FDV: A dustman named Churches in the employ of Bullwinkle and McHanger McTigue was asked the question in a hashhouse and replied: We have been just discussing this case. All the fellows say he is a game gamey one.
messrs - pl. of Mr.
salpetre - (so called because the salt occurs as an incrustation on stones) white crystalline substance having a saline taste; it is the chief constituent of gunpowder.
glint - to look quickly or briefly, peep, glance + Gleann-da-loch (glound'alokh) (gael) - Two Lake Valley, Co. Wicklow; anglic. Glendalough; monastic settlement founded by St. Kevin.
vexed question - a much debated or contested question
midday - the middle of the day, noon
collation - a light meal or repast
leaver = liver
bacon + buckrams (obs) - wild garlic.
steak - a thick slice or strip of meat cut for roasting by grilling or frying, sometimes used in a pie or pudding.
kidney pie - pie made of or containing kidneys
hushhush - secret + hash house - a cheap eating house + hash - a dish consisting of meat which has been previously cooked, cut small, and warmed up with gravy and sauce or other flavouring.
Caoimhghein (kivgen) (gael) - "Comely-birth"; 7th century saint, founder of Glendalough; anglic. Kevin.
propagate - to spread from person to person, or from place to place; to disseminate, diffuse (a statement, belief, doctrine, practice, etc.) + propaganda = propagandize - to carry on a propaganda. Also, to disseminate propaganda.
nullity - the condition of being null or nought; a state of nothingness
crush - destruction, ruin; an intense infatuation; a tightly packed crowd
calamus (l) - pen, reed
cemented - treated with cement + demented - out of one's mind, crazed, mad; infatuated.
brick - a good fellow
buck - to act in opposition to, oppose, resist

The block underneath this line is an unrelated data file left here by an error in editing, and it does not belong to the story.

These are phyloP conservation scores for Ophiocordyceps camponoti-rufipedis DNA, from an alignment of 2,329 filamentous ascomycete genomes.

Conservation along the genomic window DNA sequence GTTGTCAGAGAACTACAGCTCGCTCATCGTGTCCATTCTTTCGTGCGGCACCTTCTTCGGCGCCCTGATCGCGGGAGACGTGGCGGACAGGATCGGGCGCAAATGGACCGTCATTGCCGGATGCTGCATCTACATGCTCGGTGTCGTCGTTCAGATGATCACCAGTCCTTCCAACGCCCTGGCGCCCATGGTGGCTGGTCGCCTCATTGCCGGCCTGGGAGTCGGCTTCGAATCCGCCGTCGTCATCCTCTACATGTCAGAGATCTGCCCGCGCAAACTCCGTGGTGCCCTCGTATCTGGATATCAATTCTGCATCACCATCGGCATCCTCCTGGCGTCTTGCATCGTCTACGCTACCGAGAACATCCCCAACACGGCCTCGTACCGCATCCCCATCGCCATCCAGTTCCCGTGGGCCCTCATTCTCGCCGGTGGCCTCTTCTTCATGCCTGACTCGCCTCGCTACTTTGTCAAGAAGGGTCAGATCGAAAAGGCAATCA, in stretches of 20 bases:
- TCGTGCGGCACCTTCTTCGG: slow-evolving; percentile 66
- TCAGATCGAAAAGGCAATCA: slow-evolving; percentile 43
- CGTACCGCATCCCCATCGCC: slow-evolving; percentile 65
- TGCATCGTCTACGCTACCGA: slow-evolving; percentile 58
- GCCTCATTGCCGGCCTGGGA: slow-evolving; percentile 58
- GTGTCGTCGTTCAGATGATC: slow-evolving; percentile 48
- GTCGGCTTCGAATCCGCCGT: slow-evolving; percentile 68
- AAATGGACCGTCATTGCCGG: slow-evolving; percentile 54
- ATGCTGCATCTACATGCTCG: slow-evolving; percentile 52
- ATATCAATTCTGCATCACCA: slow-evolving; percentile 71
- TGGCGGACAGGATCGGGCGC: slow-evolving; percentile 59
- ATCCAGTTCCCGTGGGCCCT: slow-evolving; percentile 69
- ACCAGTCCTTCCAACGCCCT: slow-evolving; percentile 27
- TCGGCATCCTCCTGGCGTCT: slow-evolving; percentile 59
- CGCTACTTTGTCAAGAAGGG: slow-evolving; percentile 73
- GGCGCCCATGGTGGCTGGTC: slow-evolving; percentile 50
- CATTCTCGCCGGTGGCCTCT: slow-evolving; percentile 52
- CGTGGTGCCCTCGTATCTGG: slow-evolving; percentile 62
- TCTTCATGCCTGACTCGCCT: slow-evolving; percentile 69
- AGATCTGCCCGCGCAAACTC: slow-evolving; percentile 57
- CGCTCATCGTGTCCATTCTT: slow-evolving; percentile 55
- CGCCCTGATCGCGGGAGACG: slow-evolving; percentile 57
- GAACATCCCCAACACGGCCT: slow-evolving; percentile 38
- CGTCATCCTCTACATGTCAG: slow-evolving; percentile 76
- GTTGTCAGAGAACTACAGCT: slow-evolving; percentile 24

(notebook 1922-23): 'a taxicab driver' + Joyce's levels: A more than usually sober [3taxidriverA>trapdriverB>cardriver<B<A3]...
jauntingly - in a jaunty, gay or airy manner
hose - to water or drench with a hose + FDV: A taxi driver took a strong view and said: He Earywigger is a damned scoundrel in private life but folks say he has parliamentary privilege.
runabout - a small light horse-vehicle + song The Irish Jaunting Car + Joyce;s note: 'a runabout'.
Carlyle, Jane Welsh (1801-66) - wife of Thomas, subject of Landor's poem, "Jenny Kissed Me," which is faintly echoed here + (notebook 1923): 'Ginger Jane (car)'.
take a short view - to think of possible results in the near future when considering something + Joyce's note: 'took a strong view' → Daily Mail 23 Jan 1923, 10/4: 'Prison for Typist. Release Before Her Child Arrives': 'In passing sentence Mr. Francis, the Magistrate, said... "I take a strong view... that no child should be born in prison"'.
lorry - a long flat wagon without sides running on four low wheels + Joyce's levels: [3B>He talked A>Lorry hosed<A3] as he [3workedA>talked<A3] . . . . + song The Irish Jaunting Car: 'It belongs to Larry Doolin'.
rewriteman - a newspaperman who specializes in rewriting (to write in reply; to make revision of, to alter previously published material).
pink - holding to have advanced liberal or moderately radical political views
joint - joined, united, combined
reformer - an advocate or supporter of political or parliamentary reform + Daily Sketch 14 Dec 1922: 'Petition for Reprieve of Bywaters is Ready To-Day': 'A taxicab driver: Bywaters is a silly young fellow, but he ought not to pay the full penalty'.
Joyce's note: 'folks'
brehon - one of the class of lawyers in ancient Ireland
Eiskaffee (ger) - iced coffee
Louigi - Mr Wilder says, a fashionable London restaurateur
mon foie (fr) - my liver + ma foi! (fr) - really!, to be sure!
have + ave (Portuguese) - bird.
omelet - a dish mainly consisting of eggs whipped up, seasoned, and fried
Leber (ger) - liver; heart (fig.) + mein lieber Gott! (ger) - dear God!
egg + proverb You can't make an omelette without breaking eggs.
poele = pole + poêle (fr) - frying pan.
unbedingt (ger) - certainly, absolutely
perspire - to give out watery fluid through the pores of the skin; to breathe out, to exhale (obs.)
keep up appearences - to continue to do what is expected in public + tennis flannels - flannel trousers.
pant - to breathe hard or spasmodically, as when out of breath; to utter gaspingly.
infamation - the spreading of an ill report, defamation
flannels - garments of flannel, for boating, cricket etc.; spec. flannel trousers
fullblown - puffed out; in full bloom
frisky - lively, playful
trota (Italian) - trout, fish → trotarella = little trout + trotterella (Italian) - (he/she/it) trots along, toddles.
Joyce's note: 'a barmaid - it wd be a shame'